...Lebanese officials, exploiting a monitored telephone call, traced Mughniyah to Paris in 1985, only five months after the hijacking of a TWA jetliner, to which he had been linked. He was staying at the Hotel de Crillon, a luxurious hotel across the street from the U.S. Embassy. Tipped off by the Lebanese, U.S. officials asked French police to arrest him and turn him over. Instead, as previously reported in The Washington Post, French agents met with him several times over a six-day period, according to a source closely involved, and worked out an agreement to release him in return for the freedom of a French hostage.From ABC News:
[Richard] Clarke says the CIA learned that Mugniyah, wanted for a string of terror attacks, had boarded a commercial flight in Khartoum that was scheduled to stop in Riyadh [in 1996.]The same people who complain about "extrajudicial killings" don't give people the opportunity to bring them to justice.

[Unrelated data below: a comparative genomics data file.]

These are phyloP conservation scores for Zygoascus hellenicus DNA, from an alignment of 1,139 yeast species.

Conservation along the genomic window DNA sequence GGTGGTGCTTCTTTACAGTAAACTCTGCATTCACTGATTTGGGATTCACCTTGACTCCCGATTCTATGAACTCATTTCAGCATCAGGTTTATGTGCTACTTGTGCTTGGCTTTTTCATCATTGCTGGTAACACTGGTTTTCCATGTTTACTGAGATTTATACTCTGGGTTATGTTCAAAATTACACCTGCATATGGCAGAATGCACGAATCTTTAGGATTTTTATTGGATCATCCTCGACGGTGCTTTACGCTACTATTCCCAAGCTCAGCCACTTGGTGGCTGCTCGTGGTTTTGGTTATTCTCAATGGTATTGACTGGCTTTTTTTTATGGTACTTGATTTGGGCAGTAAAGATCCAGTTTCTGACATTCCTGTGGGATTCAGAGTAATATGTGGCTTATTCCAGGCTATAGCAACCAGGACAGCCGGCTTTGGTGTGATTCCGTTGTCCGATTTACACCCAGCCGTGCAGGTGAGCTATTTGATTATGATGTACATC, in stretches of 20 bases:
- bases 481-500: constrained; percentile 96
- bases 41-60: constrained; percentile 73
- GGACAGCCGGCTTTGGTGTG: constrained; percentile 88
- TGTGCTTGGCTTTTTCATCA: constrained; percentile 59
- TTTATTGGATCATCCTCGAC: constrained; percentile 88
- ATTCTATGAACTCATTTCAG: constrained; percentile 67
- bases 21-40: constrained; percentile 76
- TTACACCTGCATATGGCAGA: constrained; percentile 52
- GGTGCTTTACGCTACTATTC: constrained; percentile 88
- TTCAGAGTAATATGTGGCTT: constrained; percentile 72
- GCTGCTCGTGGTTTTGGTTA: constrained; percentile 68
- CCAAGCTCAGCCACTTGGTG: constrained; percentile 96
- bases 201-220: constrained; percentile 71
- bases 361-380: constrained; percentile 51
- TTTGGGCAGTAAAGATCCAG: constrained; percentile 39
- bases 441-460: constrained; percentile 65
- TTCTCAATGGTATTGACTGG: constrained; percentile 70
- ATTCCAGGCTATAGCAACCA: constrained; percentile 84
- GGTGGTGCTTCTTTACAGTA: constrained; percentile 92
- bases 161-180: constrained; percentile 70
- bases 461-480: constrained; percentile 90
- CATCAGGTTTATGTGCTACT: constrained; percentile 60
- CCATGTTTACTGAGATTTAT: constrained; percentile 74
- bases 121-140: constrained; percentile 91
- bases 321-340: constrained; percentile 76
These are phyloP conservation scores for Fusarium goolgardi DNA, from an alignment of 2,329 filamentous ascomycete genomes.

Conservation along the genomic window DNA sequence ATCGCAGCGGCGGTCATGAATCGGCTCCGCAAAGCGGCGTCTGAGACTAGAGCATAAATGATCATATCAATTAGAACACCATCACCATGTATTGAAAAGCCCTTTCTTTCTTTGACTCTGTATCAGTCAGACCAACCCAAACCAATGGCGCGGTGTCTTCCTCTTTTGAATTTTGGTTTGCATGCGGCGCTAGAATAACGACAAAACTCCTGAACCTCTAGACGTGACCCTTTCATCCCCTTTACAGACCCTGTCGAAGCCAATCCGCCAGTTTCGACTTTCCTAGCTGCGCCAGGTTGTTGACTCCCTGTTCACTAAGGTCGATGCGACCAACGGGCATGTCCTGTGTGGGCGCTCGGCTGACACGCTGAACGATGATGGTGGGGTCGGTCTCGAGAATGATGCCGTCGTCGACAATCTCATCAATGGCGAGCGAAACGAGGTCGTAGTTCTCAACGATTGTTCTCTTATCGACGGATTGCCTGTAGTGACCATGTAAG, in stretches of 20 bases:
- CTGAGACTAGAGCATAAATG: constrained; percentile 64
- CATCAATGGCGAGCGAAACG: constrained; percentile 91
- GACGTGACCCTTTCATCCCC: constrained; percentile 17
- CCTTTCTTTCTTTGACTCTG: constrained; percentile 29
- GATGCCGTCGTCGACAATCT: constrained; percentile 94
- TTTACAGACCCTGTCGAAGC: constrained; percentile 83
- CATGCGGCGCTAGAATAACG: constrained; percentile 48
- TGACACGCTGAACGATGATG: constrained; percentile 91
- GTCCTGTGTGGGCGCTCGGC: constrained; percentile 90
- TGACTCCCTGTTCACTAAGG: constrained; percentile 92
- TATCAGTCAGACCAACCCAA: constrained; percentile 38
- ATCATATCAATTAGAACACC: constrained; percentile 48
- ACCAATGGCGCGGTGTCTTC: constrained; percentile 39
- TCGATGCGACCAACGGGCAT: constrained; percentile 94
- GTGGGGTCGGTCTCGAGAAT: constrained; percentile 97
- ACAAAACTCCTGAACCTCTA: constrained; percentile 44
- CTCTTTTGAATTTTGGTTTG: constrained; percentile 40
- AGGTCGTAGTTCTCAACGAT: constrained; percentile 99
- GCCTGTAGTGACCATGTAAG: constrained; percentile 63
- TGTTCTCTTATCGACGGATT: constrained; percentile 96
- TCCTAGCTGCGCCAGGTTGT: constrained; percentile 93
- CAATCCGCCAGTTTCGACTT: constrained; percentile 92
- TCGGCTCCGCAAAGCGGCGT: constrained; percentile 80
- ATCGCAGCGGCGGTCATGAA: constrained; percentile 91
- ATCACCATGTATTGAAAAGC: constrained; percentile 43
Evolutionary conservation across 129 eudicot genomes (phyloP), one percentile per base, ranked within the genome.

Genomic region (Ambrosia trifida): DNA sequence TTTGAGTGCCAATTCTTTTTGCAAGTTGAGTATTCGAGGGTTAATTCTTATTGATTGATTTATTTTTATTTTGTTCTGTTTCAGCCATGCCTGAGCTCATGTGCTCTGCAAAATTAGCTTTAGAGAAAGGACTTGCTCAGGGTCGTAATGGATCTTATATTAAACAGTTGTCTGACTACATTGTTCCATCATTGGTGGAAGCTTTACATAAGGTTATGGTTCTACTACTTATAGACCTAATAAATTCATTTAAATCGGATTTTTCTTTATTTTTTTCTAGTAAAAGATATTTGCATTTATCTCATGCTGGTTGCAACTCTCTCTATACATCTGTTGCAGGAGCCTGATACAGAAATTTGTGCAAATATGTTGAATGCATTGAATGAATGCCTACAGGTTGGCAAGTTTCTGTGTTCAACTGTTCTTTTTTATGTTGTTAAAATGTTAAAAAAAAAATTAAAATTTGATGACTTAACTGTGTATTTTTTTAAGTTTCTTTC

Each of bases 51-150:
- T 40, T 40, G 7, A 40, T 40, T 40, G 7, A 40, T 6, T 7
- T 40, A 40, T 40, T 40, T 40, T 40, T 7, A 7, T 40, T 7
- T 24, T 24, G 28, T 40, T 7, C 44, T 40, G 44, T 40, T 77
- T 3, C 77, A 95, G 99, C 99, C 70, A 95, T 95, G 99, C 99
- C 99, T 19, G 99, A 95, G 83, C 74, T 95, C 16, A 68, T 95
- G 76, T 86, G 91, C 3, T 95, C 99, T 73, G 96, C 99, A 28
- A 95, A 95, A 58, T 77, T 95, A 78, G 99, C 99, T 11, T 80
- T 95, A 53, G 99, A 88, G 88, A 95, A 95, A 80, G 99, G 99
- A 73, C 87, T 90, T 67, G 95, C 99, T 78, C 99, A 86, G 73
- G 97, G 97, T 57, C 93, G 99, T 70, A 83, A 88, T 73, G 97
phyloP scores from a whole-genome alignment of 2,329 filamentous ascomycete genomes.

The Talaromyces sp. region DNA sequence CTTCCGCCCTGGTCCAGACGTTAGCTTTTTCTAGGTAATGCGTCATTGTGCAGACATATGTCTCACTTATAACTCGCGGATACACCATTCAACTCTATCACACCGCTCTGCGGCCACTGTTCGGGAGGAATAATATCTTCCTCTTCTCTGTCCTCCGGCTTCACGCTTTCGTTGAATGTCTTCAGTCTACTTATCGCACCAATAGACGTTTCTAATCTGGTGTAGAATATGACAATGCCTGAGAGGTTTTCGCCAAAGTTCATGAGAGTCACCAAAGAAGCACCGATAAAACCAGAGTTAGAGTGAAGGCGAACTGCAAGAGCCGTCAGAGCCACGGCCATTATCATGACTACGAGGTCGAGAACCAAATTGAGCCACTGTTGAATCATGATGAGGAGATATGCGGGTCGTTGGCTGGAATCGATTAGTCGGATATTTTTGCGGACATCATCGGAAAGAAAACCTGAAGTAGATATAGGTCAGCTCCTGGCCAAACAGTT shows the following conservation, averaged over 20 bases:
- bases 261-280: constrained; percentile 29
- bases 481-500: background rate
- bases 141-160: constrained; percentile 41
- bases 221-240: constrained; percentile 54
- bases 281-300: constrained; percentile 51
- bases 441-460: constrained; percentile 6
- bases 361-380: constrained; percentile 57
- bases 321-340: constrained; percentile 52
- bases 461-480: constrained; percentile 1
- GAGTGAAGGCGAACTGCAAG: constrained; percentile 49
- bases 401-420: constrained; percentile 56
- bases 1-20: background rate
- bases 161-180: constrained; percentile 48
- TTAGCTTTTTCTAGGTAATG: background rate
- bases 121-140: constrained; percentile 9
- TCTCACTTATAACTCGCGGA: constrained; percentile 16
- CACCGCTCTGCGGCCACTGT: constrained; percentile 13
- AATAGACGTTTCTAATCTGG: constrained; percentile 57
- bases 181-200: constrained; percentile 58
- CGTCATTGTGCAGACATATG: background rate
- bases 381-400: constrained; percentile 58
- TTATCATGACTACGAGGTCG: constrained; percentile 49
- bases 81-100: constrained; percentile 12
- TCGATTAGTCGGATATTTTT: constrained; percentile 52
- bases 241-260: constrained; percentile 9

"We appealed to the Saudis to grab him when the plane landed, and they refused," Clarke said in an interview broadcast Wednesday on ABC "World News With Charles Gibson."
After the initial refusal, Clarke said, U.S. officials went to the then-crown prince, now king.
"We raised the level of appeals all the way through Bill Clinton who was on the phone at three in the morning appealing to the highest level in Saudi Arabia to grab him," Clarke said.
"Instead, the Saudis refused to let the plane land and it continued on to Damascus," Clarke said.
While the French actions were despicable, at least they got something concrete out of it - the release of a hostage.
The Saudis, however, were given a clear choice in 1996 as to whose side they were on - their "good friends" the United States, or Hezbollah. And we see which side they chose.